Dr. Sharlin Responds: Non-celiac Gluten Sensitivity
Is there really such a thing as non-celiac gluten sensitivity?
Dr. Sharlin Responds:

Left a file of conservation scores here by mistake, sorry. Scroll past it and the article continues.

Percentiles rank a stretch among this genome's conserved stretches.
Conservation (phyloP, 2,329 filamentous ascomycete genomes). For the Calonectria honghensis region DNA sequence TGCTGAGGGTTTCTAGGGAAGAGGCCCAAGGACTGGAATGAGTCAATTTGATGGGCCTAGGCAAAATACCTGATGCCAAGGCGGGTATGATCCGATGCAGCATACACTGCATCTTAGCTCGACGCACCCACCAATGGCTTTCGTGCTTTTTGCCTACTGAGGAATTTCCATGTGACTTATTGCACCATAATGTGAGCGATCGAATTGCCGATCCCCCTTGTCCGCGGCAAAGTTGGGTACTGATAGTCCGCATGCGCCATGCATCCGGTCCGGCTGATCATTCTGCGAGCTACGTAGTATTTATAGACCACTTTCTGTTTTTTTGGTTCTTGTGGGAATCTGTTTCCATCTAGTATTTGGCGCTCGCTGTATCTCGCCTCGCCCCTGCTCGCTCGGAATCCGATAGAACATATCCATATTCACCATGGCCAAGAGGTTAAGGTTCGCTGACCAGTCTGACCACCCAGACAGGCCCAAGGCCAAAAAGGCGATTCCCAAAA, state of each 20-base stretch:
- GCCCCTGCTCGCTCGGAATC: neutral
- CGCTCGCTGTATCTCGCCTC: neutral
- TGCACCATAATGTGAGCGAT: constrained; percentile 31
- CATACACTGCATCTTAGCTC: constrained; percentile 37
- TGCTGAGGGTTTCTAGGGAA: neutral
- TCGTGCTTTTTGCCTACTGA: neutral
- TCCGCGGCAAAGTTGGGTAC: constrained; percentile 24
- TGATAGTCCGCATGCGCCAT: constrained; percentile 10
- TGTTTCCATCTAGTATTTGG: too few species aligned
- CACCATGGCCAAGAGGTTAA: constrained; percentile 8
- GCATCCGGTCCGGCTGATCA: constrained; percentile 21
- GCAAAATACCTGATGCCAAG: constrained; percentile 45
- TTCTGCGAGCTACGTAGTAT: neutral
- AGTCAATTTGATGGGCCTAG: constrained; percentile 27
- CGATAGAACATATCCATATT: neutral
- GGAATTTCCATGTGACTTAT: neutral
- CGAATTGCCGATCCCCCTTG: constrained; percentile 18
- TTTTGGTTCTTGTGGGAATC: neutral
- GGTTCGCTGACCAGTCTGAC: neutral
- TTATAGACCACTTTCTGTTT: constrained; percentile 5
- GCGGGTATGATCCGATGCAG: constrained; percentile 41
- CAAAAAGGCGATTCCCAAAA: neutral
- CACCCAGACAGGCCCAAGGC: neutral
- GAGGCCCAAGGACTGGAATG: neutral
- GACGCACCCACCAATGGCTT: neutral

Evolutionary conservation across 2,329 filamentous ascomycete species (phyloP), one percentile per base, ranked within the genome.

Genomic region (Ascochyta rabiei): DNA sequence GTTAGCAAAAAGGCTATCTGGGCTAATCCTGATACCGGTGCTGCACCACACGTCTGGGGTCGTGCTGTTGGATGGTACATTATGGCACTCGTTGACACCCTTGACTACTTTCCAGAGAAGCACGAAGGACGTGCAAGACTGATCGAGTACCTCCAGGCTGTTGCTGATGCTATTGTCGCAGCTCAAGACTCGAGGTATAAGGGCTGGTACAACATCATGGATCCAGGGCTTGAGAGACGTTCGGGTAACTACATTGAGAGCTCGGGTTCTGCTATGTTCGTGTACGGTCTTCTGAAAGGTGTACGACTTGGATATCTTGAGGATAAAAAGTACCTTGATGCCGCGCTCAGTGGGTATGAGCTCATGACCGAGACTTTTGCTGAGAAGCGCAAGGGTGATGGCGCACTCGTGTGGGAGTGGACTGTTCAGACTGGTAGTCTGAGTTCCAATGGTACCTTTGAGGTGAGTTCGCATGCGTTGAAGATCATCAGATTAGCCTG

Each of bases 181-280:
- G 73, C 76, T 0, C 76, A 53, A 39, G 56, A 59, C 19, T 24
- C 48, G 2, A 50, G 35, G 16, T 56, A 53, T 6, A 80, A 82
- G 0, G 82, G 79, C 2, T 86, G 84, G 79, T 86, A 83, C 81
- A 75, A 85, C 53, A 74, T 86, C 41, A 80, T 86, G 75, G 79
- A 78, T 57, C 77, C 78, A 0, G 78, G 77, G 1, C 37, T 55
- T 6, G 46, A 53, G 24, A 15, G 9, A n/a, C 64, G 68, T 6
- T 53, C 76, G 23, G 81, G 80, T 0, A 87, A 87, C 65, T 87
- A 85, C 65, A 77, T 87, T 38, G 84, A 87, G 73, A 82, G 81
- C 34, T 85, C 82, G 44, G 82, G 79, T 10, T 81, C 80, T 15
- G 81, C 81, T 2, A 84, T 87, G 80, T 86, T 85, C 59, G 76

Non-Celiac Gluten Sensitivity (NCGS) is different from wheat allergy and Celiac disease. It remains a confusing, though fortunately an evolving topic for those interested in this subject. Skeptics abound, and many people who insist on consuming gluten-containing foods report no gastrointestinal distress to justify their consumption of this anti-nutrient. But the reality is that groups of gluten-related disorders are manifested not only by disturbances in the gastrointestinal tract, but also by dermatological, haematological, endocrinological, rheumatological, gynaecological, dental and neurological symptoms. After the administration of a gluten-free diet the symptoms disappear. However, when the diet is abandoned, all the symptoms recur. A new study lead by researchers from Columbia University Medical Center suggested that NCGS results from activation of a systemic immune response, rather than an intestinal cytotoxic T-cell response more typical in celiac patients. In my clinic we take our patients off gluten, dairy, soy, sugar, and corn products. We also remove eggs temporarily, then explore reintroduction. Removing certain foods is as important as emphasizing others. In other words it is just as important what you do eat as what you don’t eat. And while food is the foundation it is also important to recognize the role of sleep, movement, stress and relationship management in health creation.